Nepal | April 05, 2020

EDITORIAL: Regulate acid sale

The Himalayan Times

Apart from regulating the sale of acid, the perpetrators of acid attacks should be meted out strict punishment as a deterrent

When the entire nation was celebrating 110th International Women’s Day on March 8, a 51-year-old woman, Bedamati Devi Gupta, a resident of Maharajgunj Bazaar in Kapilvastu, was attacked with acid by her neighbour, Hari Narayan Barai, following a heated spat between the two over a broken cricket bat their children were playing with Friday evening. She has sustained severe burns on her face and chest after Barai threw acid on her. She is now undergoing treatment at Universal College of Medical Sciences, Bhairahawa, where doctors said she is in critical condition. Preliminary investigation suggests that Barai, who is a battery mechanic, got the acid from his shop and threw it over her face in revenge, which will render her physically disfigured and mentally traumatised throughout her life. Another 15-year-old Mushan Khatun of Birgunj was also severely injured in an acid attack by her male acquaintance, Samsad Miya, 16, after she refused his amorous advances in September last year.

In yet another bizarre incident of acid attack, Ramraja Thapa, 27, sustained burn injuries after his wife, Pramila Thapa, 29, a mother of a three-month-old baby boy, poured acid on his body while he was asleep in a room at Purano Guheshwori two days ago. As Pramila has kept mum on the incident, the police are trying to establish the motive behind the incident. However, the police came to know from their close relatives and neighbours that they have had a troubled relationship for long. Ramraja is a micro-bus driver plying his vehicle on the Kathmandu-Dharan route. He must have stored the concentrated acid to recharge the batteries of his vehicle. Police suspect Pramila must have poured the same acid on his body parts.

These are some representative incidents that tell how people – both men and women – turn inhumane when it comes to settling personal scores. An acid attack is a heinous crime that renders a victim shocked throughout life. In most cases, especially when it involves girls and women, the perpetrators often target their face, with the aim of disfiguring them so that they are forced to live a secluded and traumatic life. The perpetrators have been able to buy or find concentrated acid, which is readily available in the market at a cheap price, as the most effective weapon to take revenge against their adversaries. Considering the plight faced by the acid-attack victims, the Supreme Court had ordered the government three years ago to regulate the store, sale and distribution of acid used for industrial and household purposes, such as cleaning toilets. But the government has done little to regulate them. The acid should be sold by an authorised dealer to the buyer only when the latter produces proof of identity and, that too, in limited quantity. Apart from regulating the acid sale, the perpetrators of acid attacks should be meted out strict punishment as a deterrent. As per the Criminal Code 2017, a perpetrator can be jailed for five to eight years and fined up to Rs 500,000 if the victim’s face is injured in an acid attack. Looking at the growing incidents of acid attacks, the quantum of punishment is very little compared to the trauma a victim has to face for the rest of the life.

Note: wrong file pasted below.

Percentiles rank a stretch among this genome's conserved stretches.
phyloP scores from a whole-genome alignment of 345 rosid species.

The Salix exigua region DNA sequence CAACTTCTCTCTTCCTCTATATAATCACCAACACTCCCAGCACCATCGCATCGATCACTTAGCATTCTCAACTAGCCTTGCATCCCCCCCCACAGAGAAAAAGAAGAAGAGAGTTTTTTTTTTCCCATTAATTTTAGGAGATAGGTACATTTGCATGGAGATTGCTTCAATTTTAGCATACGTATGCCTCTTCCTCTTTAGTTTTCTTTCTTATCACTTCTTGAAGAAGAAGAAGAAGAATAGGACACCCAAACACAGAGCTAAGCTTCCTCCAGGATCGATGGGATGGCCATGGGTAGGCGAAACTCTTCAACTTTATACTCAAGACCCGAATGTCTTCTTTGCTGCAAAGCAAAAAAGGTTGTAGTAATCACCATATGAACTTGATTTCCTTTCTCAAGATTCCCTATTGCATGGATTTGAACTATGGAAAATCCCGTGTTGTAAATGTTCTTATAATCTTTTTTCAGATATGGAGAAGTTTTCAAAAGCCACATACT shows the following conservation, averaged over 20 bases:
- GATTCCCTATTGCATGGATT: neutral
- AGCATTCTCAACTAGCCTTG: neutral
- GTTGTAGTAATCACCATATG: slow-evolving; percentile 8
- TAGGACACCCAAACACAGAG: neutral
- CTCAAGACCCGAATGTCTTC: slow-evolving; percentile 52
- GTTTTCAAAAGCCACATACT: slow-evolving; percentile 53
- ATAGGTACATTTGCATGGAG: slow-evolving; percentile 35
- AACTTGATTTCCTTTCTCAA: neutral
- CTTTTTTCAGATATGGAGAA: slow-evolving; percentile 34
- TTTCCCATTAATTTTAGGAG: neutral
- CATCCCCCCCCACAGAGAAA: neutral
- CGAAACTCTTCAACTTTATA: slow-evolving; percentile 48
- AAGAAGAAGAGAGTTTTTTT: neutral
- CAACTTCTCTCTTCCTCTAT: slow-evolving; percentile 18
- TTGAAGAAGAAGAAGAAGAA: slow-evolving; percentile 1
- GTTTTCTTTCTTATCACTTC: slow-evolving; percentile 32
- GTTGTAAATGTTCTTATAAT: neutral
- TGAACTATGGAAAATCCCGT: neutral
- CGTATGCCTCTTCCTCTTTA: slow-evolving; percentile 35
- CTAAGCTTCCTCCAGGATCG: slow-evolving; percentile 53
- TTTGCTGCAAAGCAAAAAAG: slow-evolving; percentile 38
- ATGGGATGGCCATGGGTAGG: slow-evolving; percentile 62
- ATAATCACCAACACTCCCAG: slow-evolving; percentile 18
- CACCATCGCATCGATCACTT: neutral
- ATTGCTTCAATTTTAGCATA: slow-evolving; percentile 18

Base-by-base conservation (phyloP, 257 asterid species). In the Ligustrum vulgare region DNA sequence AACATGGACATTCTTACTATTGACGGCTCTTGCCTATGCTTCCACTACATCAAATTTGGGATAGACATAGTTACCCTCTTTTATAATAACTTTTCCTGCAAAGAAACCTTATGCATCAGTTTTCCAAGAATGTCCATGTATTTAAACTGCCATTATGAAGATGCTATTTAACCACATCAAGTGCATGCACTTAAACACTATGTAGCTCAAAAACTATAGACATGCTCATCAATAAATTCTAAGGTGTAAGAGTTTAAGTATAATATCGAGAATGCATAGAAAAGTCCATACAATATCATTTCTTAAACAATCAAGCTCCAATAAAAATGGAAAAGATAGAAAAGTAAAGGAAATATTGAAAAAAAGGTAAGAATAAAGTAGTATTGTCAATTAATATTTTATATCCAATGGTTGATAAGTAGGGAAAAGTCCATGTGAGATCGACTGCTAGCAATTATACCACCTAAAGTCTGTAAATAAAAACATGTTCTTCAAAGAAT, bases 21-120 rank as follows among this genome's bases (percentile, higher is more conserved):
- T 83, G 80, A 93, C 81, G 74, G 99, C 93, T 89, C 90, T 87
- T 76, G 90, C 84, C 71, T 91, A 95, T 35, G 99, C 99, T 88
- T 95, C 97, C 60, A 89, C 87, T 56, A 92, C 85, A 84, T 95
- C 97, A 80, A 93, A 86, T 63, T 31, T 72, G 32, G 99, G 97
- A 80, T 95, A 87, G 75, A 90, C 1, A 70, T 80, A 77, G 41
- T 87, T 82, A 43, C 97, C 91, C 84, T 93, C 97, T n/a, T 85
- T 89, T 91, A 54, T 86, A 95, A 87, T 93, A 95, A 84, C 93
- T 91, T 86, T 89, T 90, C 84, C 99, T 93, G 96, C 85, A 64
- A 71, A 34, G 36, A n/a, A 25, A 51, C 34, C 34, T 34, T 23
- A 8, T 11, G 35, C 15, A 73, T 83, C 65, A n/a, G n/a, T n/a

Ayurveda for health

A bill to set up an Ayurveda university has been registered at the National Assembly, aimed at producing the needed human resource in the field through study and research. The Yogmaya Ayurveda University, to be set up in the Arun Valley in east Nepal, will be allowed to operate schools on Ayurveda, nursing, medicinal plants, yoga education and natural medicines. It may also set up teaching hospitals that meet the standards set by Nepal Ayurvedic Medical Council. The ancient healthcare tradition of Ayurveda has been practised in Nepal for ages, but due to lack of human resource, study and research, it is allopathy that people resort to when they fall ill.

In recent times, there has been growing attraction of the people towards Ayurvedic medicine, which has less side effects on human health in comparison to allopathic medicine. Yoga, as an interrelated branch, is widely practised not only in Nepal but also in the West to maintain both physical and mental health. Nepal, with its vast wealth of rare medicinal herbs, is the right place to develop Ayurveda and natural medicines. An advanced Ayurveda should provide an alternative treatment system, especially for diseases that allopathy has failed to find a cure.



A version of this article appears in print on March 12, 2020 of The Himalayan Times.

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